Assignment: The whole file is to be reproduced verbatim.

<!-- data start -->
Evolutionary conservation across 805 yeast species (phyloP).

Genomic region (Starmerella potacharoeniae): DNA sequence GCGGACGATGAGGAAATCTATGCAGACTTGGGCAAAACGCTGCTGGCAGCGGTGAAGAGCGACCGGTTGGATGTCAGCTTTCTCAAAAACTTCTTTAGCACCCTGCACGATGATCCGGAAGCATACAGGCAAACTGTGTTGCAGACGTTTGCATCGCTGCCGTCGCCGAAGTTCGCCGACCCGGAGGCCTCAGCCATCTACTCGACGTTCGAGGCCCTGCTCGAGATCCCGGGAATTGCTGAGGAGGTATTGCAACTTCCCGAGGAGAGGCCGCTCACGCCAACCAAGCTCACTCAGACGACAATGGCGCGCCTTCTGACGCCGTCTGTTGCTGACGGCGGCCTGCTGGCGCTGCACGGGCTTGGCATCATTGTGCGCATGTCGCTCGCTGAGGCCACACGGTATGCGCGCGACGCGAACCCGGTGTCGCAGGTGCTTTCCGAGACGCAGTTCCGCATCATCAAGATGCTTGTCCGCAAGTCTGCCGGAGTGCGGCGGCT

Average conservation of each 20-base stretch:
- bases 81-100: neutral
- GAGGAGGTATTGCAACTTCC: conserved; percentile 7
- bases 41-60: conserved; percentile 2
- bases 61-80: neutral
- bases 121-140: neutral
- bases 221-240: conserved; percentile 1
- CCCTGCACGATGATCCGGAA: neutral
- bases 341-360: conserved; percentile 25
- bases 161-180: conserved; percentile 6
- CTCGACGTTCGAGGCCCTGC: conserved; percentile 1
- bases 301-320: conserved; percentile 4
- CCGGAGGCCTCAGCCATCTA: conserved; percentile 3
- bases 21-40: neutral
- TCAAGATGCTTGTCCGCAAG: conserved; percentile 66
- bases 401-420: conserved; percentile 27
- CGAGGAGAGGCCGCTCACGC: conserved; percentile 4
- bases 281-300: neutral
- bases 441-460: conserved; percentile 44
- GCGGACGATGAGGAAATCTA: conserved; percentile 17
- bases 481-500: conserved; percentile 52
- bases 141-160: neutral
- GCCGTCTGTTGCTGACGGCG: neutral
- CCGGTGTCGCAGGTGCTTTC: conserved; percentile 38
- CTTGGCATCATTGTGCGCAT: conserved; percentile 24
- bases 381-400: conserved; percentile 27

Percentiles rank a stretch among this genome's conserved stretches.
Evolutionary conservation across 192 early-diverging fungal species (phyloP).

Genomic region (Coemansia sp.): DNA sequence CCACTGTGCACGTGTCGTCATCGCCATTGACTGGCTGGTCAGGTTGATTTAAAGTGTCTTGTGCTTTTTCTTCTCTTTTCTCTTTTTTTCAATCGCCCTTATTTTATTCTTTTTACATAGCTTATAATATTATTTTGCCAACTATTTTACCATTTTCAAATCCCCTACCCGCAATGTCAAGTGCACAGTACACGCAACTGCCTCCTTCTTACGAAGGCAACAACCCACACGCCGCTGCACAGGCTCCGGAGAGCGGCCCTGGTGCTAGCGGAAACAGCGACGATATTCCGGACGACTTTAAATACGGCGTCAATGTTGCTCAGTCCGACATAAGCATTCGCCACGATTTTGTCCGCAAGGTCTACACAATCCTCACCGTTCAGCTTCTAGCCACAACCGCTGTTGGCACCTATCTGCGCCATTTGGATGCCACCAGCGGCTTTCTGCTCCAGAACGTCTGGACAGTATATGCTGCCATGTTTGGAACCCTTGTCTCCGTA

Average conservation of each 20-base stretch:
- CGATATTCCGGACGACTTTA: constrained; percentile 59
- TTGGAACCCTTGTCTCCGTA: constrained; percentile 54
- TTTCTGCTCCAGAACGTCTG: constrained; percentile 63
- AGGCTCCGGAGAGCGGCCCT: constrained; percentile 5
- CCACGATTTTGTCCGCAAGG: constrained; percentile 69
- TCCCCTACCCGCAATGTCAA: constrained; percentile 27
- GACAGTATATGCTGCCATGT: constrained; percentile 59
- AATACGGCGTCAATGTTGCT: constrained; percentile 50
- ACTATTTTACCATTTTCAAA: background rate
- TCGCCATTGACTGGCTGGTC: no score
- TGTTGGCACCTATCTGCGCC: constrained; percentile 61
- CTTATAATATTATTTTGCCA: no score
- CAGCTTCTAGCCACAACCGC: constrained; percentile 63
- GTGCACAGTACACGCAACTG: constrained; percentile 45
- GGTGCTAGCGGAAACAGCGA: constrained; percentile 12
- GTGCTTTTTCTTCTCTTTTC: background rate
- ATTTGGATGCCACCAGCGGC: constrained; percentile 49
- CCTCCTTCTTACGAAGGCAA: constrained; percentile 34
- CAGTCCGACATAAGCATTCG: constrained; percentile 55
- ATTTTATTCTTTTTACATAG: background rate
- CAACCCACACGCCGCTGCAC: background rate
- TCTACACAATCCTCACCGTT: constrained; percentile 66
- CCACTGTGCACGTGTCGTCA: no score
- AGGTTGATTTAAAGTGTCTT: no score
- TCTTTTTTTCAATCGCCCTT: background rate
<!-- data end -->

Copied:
Evolutionary conservation across 805 yeast species (phyloP).

Genomic region (Starmerella potacharoeniae): DNA sequence GCGGACGATGAGGAAATCTATGCAGACTTGGGCAAAACGCTGCTGGCAGCGGTGAAGAGCGACCGGTTGGATGTCAGCTTTCTCAAAAACTTCTTTAGCACCCTGCACGATGATCCGGAAGCATACAGGCAAACTGTGTTGCAGACGTTTGCATCGCTGCCGTCGCCGAAGTTCGCCGACCCGGAGGCCTCAGCCATCTACTCGACGTTCGAGGCCCTGCTCGAGATCCCGGGAATTGCTGAGGAGGTATTGCAACTTCCCGAGGAGAGGCCGCTCACGCCAACCAAGCTCACTCAGACGACAATGGCGCGCCTTCTGACGCCGTCTGTTGCTGACGGCGGCCTGCTGGCGCTGCACGGGCTTGGCATCATTGTGCGCATGTCGCTCGCTGAGGCCACACGGTATGCGCGCGACGCGAACCCGGTGTCGCAGGTGCTTTCCGAGACGCAGTTCCGCATCATCAAGATGCTTGTCCGCAAGTCTGCCGGAGTGCGGCGGCT

Average conservation of each 20-base stretch:
- bases 81-100: neutral
- GAGGAGGTATTGCAACTTCC: conserved; percentile 7
- bases 41-60: conserved; percentile 2
- bases 61-80: neutral
- bases 121-140: neutral
- bases 221-240: conserved; percentile 1
- CCCTGCACGATGATCCGGAA: neutral
- bases 341-360: conserved; percentile 25
- bases 161-180: conserved; percentile 6
- CTCGACGTTCGAGGCCCTGC: conserved; percentile 1
- bases 301-320: conserved; percentile 4
- CCGGAGGCCTCAGCCATCTA: conserved; percentile 3
- bases 21-40: neutral
- TCAAGATGCTTGTCCGCAAG: conserved; percentile 66
- bases 401-420: conserved; percentile 27
- CGAGGAGAGGCCGCTCACGC: conserved; percentile 4
- bases 281-300: neutral
- bases 441-460: conserved; percentile 44
- GCGGACGATGAGGAAATCTA: conserved; percentile 17
- bases 481-500: conserved; percentile 52
- bases 141-160: neutral
- GCCGTCTGTTGCTGACGGCG: neutral
- CCGGTGTCGCAGGTGCTTTC: conserved; percentile 38
- CTTGGCATCATTGTGCGCAT: conserved; percentile 24
- bases 381-400: conserved; percentile 27

Percentiles rank a stretch among this genome's conserved stretches.
Evolutionary conservation across 192 early-diverging fungal species (phyloP).

Genomic region (Coemansia sp.): DNA sequence CCACTGTGCACGTGTCGTCATCGCCATTGACTGGCTGGTCAGGTTGATTTAAAGTGTCTTGTGCTTTTTCTTCTCTTTTCTCTTTTTTTCAATCGCCCTTATTTTATTCTTTTTACATAGCTTATAATATTATTTTGCCAACTATTTTACCATTTTCAAATCCCCTACCCGCAATGTCAAGTGCACAGTACACGCAACTGCCTCCTTCTTACGAAGGCAACAACCCACACGCCGCTGCACAGGCTCCGGAGAGCGGCCCTGGTGCTAGCGGAAACAGCGACGATATTCCGGACGACTTTAAATACGGCGTCAATGTTGCTCAGTCCGACATAAGCATTCGCCACGATTTTGTCCGCAAGGTCTACACAATCCTCACCGTTCAGCTTCTAGCCACAACCGCTGTTGGCACCTATCTGCGCCATTTGGATGCCACCAGCGGCTTTCTGCTCCAGAACGTCTGGACAGTATATGCTGCCATGTTTGGAACCCTTGTCTCCGTA

Average conservation of each 20-base stretch:
- CGATATTCCGGACGACTTTA: constrained; percentile 59
- TTGGAACCCTTGTCTCCGTA: constrained; percentile 54
- TTTCTGCTCCAGAACGTCTG: constrained; percentile 63
- AGGCTCCGGAGAGCGGCCCT: constrained; percentile 5
- CCACGATTTTGTCCGCAAGG: constrained; percentile 69
- TCCCCTACCCGCAATGTCAA: constrained; percentile 27
- GACAGTATATGCTGCCATGT: constrained; percentile 59
- AATACGGCGTCAATGTTGCT: constrained; percentile 50
- ACTATTTTACCATTTTCAAA: background rate
- TCGCCATTGACTGGCTGGTC: no score
- TGTTGGCACCTATCTGCGCC: constrained; percentile 61
- CTTATAATATTATTTTGCCA: no score
- CAGCTTCTAGCCACAACCGC: constrained; percentile 63
- GTGCACAGTACACGCAACTG: constrained; percentile 45
- GGTGCTAGCGGAAACAGCGA: constrained; percentile 12
- GTGCTTTTTCTTCTCTTTTC: background rate
- ATTTGGATGCCACCAGCGGC: constrained; percentile 49
- CCTCCTTCTTACGAAGGCAA: constrained; percentile 34
- CAGTCCGACATAAGCATTCG: constrained; percentile 55
- ATTTTATTCTTTTTACATAG: background rate
- CAACCCACACGCCGCTGCAC: background rate
- TCTACACAATCCTCACCGTT: constrained; percentile 66
- CCACTGTGCACGTGTCGTCA: no score
- AGGTTGATTTAAAGTGTCTT: no score
- TCTTTTTTTCAATCGCCCTT: background rate